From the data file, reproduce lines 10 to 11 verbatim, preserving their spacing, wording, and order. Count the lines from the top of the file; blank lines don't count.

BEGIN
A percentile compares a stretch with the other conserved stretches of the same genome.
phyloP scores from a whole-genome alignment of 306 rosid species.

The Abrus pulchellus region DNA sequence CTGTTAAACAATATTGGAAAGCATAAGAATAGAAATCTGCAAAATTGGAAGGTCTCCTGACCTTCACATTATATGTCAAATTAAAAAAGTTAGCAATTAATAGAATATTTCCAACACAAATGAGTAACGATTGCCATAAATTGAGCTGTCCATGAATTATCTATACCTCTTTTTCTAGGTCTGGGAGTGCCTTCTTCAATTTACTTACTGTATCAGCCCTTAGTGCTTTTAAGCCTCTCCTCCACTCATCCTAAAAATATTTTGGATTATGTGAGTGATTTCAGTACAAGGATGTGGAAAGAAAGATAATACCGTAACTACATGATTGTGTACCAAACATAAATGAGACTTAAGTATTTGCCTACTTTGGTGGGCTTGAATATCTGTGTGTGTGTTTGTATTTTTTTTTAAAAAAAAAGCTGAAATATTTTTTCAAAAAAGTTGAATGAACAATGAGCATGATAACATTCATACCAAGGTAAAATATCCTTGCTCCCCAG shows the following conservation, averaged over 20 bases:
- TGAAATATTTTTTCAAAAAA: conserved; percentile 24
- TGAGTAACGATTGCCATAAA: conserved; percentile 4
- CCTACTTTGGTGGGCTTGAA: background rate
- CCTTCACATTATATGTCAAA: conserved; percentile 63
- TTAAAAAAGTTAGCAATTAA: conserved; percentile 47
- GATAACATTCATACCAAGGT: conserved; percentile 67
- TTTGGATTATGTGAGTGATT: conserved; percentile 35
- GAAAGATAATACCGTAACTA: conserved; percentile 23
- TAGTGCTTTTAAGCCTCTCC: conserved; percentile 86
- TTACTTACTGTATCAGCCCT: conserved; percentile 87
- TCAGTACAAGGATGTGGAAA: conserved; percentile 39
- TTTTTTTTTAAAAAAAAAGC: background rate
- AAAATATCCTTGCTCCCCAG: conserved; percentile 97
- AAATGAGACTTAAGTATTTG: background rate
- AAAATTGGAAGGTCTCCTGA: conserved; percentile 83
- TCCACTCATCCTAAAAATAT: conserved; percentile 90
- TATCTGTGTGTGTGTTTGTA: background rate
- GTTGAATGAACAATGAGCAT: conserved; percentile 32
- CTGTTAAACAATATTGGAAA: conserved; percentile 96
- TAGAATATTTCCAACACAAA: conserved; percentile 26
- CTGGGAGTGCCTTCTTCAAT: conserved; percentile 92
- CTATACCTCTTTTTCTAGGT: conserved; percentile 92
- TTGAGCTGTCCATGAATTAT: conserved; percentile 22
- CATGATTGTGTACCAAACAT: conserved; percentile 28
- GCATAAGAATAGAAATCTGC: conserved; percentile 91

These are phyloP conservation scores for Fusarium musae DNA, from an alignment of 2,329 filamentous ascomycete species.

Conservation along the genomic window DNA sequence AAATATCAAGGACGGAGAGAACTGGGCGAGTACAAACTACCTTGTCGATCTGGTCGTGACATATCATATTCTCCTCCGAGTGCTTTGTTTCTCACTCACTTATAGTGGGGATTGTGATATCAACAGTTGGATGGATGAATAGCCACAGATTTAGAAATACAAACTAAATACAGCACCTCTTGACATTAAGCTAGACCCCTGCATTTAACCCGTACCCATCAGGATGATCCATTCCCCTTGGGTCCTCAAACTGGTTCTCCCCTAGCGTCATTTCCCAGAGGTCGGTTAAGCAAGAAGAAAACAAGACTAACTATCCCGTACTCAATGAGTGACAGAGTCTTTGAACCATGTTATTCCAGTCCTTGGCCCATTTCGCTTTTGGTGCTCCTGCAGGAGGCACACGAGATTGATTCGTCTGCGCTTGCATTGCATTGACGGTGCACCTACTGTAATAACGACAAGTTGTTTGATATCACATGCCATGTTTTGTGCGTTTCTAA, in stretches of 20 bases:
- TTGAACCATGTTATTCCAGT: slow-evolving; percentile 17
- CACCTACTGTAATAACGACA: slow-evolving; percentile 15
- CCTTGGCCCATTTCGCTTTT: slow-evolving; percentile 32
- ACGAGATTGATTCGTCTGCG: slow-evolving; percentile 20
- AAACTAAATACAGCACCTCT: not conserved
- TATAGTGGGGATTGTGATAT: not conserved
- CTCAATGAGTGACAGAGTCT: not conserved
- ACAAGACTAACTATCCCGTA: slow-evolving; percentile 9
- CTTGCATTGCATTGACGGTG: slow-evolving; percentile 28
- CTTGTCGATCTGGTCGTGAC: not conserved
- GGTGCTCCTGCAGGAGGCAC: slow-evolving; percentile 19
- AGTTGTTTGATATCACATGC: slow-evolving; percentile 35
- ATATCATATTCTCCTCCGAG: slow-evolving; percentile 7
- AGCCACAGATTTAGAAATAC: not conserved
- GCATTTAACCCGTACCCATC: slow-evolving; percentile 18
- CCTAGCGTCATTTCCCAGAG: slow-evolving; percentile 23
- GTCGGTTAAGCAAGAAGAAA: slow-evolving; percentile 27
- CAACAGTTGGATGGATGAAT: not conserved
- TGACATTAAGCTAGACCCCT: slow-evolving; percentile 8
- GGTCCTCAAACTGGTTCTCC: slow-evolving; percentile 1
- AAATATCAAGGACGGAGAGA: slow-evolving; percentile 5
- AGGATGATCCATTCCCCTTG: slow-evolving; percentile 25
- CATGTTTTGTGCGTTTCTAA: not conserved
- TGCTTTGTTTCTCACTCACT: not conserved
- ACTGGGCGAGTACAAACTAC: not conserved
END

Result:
- TTTGGATTATGTGAGTGATT: conserved; percentile 35
- GAAAGATAATACCGTAACTA: conserved; percentile 23